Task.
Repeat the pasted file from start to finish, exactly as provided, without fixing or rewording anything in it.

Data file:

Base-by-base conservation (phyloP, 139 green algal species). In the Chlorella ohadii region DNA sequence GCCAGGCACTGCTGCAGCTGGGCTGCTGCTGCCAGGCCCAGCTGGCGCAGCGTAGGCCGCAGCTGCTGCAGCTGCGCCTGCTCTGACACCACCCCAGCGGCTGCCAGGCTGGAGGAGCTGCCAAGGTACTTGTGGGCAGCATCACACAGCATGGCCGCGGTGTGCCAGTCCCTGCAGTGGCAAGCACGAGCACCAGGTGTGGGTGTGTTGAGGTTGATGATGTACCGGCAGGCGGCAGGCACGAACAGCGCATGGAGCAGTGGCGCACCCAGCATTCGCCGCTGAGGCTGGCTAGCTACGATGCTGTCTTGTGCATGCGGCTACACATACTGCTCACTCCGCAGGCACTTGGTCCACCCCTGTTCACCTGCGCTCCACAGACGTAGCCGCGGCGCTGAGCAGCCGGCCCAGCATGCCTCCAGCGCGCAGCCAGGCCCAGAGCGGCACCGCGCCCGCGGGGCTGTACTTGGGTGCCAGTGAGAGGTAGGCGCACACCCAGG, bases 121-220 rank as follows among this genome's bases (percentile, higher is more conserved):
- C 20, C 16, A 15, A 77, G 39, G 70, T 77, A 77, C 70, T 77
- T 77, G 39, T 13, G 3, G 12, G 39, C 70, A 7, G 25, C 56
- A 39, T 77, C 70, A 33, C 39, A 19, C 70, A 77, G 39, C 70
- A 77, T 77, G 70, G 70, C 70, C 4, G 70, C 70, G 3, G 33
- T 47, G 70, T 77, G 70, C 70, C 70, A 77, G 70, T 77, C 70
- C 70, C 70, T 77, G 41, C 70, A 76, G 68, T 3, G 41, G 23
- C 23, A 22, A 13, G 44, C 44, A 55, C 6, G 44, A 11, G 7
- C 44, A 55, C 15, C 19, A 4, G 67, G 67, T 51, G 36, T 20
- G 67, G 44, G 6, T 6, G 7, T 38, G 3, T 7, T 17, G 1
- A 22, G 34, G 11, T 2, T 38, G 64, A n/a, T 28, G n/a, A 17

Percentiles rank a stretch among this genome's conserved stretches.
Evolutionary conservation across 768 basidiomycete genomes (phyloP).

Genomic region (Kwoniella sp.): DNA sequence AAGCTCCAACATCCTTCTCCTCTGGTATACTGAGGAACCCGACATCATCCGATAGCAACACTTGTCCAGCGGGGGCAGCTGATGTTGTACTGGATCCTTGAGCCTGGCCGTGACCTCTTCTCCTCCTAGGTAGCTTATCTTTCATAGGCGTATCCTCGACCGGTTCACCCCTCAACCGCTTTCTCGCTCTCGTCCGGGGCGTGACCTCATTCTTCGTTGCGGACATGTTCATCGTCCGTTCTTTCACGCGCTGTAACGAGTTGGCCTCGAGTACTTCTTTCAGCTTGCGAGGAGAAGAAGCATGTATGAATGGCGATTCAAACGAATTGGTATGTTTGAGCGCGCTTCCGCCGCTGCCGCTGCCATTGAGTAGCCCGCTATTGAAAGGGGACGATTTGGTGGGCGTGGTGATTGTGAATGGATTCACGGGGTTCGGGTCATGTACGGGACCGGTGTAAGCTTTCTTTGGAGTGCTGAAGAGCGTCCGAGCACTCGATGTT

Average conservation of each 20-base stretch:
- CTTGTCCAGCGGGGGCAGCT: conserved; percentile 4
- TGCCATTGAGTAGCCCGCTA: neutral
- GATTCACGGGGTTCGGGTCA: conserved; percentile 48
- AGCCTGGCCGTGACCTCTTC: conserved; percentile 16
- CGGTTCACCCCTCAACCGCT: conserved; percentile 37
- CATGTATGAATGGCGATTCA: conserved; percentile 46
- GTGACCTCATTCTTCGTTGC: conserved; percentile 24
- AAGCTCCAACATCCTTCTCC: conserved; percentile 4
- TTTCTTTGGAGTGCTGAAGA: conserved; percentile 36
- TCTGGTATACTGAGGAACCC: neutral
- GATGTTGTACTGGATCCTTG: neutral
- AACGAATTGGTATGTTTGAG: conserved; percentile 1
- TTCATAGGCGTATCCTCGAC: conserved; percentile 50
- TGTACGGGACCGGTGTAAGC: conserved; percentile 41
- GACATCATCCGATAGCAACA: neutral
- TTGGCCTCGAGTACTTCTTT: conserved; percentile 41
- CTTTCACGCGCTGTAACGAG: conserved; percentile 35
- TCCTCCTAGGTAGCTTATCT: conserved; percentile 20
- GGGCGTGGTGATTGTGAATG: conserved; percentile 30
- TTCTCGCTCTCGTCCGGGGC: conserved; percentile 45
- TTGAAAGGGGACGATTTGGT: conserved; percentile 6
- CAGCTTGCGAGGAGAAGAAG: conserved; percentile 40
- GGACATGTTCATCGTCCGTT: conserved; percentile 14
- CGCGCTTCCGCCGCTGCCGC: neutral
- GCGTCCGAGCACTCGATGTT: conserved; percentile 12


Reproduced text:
Base-by-base conservation (phyloP, 139 green algal species). In the Chlorella ohadii region DNA sequence GCCAGGCACTGCTGCAGCTGGGCTGCTGCTGCCAGGCCCAGCTGGCGCAGCGTAGGCCGCAGCTGCTGCAGCTGCGCCTGCTCTGACACCACCCCAGCGGCTGCCAGGCTGGAGGAGCTGCCAAGGTACTTGTGGGCAGCATCACACAGCATGGCCGCGGTGTGCCAGTCCCTGCAGTGGCAAGCACGAGCACCAGGTGTGGGTGTGTTGAGGTTGATGATGTACCGGCAGGCGGCAGGCACGAACAGCGCATGGAGCAGTGGCGCACCCAGCATTCGCCGCTGAGGCTGGCTAGCTACGATGCTGTCTTGTGCATGCGGCTACACATACTGCTCACTCCGCAGGCACTTGGTCCACCCCTGTTCACCTGCGCTCCACAGACGTAGCCGCGGCGCTGAGCAGCCGGCCCAGCATGCCTCCAGCGCGCAGCCAGGCCCAGAGCGGCACCGCGCCCGCGGGGCTGTACTTGGGTGCCAGTGAGAGGTAGGCGCACACCCAGG, bases 121-220 rank as follows among this genome's bases (percentile, higher is more conserved):
- C 20, C 16, A 15, A 77, G 39, G 70, T 77, A 77, C 70, T 77
- T 77, G 39, T 13, G 3, G 12, G 39, C 70, A 7, G 25, C 56
- A 39, T 77, C 70, A 33, C 39, A 19, C 70, A 77, G 39, C 70
- A 77, T 77, G 70, G 70, C 70, C 4, G 70, C 70, G 3, G 33
- T 47, G 70, T 77, G 70, C 70, C 70, A 77, G 70, T 77, C 70
- C 70, C 70, T 77, G 41, C 70, A 76, G 68, T 3, G 41, G 23
- C 23, A 22, A 13, G 44, C 44, A 55, C 6, G 44, A 11, G 7
- C 44, A 55, C 15, C 19, A 4, G 67, G 67, T 51, G 36, T 20
- G 67, G 44, G 6, T 6, G 7, T 38, G 3, T 7, T 17, G 1
- A 22, G 34, G 11, T 2, T 38, G 64, A n/a, T 28, G n/a, A 17

Percentiles rank a stretch among this genome's conserved stretches.
Evolutionary conservation across 768 basidiomycete genomes (phyloP).

Genomic region (Kwoniella sp.): DNA sequence AAGCTCCAACATCCTTCTCCTCTGGTATACTGAGGAACCCGACATCATCCGATAGCAACACTTGTCCAGCGGGGGCAGCTGATGTTGTACTGGATCCTTGAGCCTGGCCGTGACCTCTTCTCCTCCTAGGTAGCTTATCTTTCATAGGCGTATCCTCGACCGGTTCACCCCTCAACCGCTTTCTCGCTCTCGTCCGGGGCGTGACCTCATTCTTCGTTGCGGACATGTTCATCGTCCGTTCTTTCACGCGCTGTAACGAGTTGGCCTCGAGTACTTCTTTCAGCTTGCGAGGAGAAGAAGCATGTATGAATGGCGATTCAAACGAATTGGTATGTTTGAGCGCGCTTCCGCCGCTGCCGCTGCCATTGAGTAGCCCGCTATTGAAAGGGGACGATTTGGTGGGCGTGGTGATTGTGAATGGATTCACGGGGTTCGGGTCATGTACGGGACCGGTGTAAGCTTTCTTTGGAGTGCTGAAGAGCGTCCGAGCACTCGATGTT

Average conservation of each 20-base stretch:
- CTTGTCCAGCGGGGGCAGCT: conserved; percentile 4
- TGCCATTGAGTAGCCCGCTA: neutral
- GATTCACGGGGTTCGGGTCA: conserved; percentile 48
- AGCCTGGCCGTGACCTCTTC: conserved; percentile 16
- CGGTTCACCCCTCAACCGCT: conserved; percentile 37
- CATGTATGAATGGCGATTCA: conserved; percentile 46
- GTGACCTCATTCTTCGTTGC: conserved; percentile 24
- AAGCTCCAACATCCTTCTCC: conserved; percentile 4
- TTTCTTTGGAGTGCTGAAGA: conserved; percentile 36
- TCTGGTATACTGAGGAACCC: neutral
- GATGTTGTACTGGATCCTTG: neutral
- AACGAATTGGTATGTTTGAG: conserved; percentile 1
- TTCATAGGCGTATCCTCGAC: conserved; percentile 50
- TGTACGGGACCGGTGTAAGC: conserved; percentile 41
- GACATCATCCGATAGCAACA: neutral
- TTGGCCTCGAGTACTTCTTT: conserved; percentile 41
- CTTTCACGCGCTGTAACGAG: conserved; percentile 35
- TCCTCCTAGGTAGCTTATCT: conserved; percentile 20
- GGGCGTGGTGATTGTGAATG: conserved; percentile 30
- TTCTCGCTCTCGTCCGGGGC: conserved; percentile 45
- TTGAAAGGGGACGATTTGGT: conserved; percentile 6
- CAGCTTGCGAGGAGAAGAAG: conserved; percentile 40
- GGACATGTTCATCGTCCGTT: conserved; percentile 14
- CGCGCTTCCGCCGCTGCCGC: neutral
- GCGTCCGAGCACTCGATGTT: conserved; percentile 12